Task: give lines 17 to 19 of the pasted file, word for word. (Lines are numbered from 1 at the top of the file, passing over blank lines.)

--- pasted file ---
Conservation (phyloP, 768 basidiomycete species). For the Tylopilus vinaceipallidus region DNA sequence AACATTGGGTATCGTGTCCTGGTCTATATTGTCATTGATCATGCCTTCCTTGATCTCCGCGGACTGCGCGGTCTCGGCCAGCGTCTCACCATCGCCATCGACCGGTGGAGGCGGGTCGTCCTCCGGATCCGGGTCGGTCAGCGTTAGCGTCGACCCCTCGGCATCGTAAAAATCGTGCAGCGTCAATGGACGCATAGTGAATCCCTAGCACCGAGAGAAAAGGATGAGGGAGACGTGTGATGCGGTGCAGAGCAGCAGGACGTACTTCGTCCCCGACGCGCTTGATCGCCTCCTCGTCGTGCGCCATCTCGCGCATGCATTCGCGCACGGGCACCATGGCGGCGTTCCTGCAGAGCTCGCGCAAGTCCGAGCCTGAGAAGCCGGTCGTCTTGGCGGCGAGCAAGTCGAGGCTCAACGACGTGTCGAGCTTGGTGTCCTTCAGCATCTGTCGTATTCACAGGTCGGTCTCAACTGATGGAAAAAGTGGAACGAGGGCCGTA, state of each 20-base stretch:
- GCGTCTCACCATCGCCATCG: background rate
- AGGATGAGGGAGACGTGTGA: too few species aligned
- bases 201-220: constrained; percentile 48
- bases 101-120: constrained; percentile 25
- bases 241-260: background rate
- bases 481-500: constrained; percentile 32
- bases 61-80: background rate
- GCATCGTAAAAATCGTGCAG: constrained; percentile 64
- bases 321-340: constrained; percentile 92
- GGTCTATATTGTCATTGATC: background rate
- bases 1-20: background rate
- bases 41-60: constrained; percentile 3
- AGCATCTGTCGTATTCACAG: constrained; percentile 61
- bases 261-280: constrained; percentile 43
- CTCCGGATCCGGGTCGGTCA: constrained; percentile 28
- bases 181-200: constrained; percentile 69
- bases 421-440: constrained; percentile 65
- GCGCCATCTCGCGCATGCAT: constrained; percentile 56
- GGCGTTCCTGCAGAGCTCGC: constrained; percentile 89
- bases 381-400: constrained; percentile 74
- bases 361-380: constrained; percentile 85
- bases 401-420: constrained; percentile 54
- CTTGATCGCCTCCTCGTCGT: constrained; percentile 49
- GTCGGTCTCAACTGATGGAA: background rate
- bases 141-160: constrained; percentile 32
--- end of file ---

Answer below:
- bases 181-200: constrained; percentile 69
- bases 421-440: constrained; percentile 65
- GCGCCATCTCGCGCATGCAT: constrained; percentile 56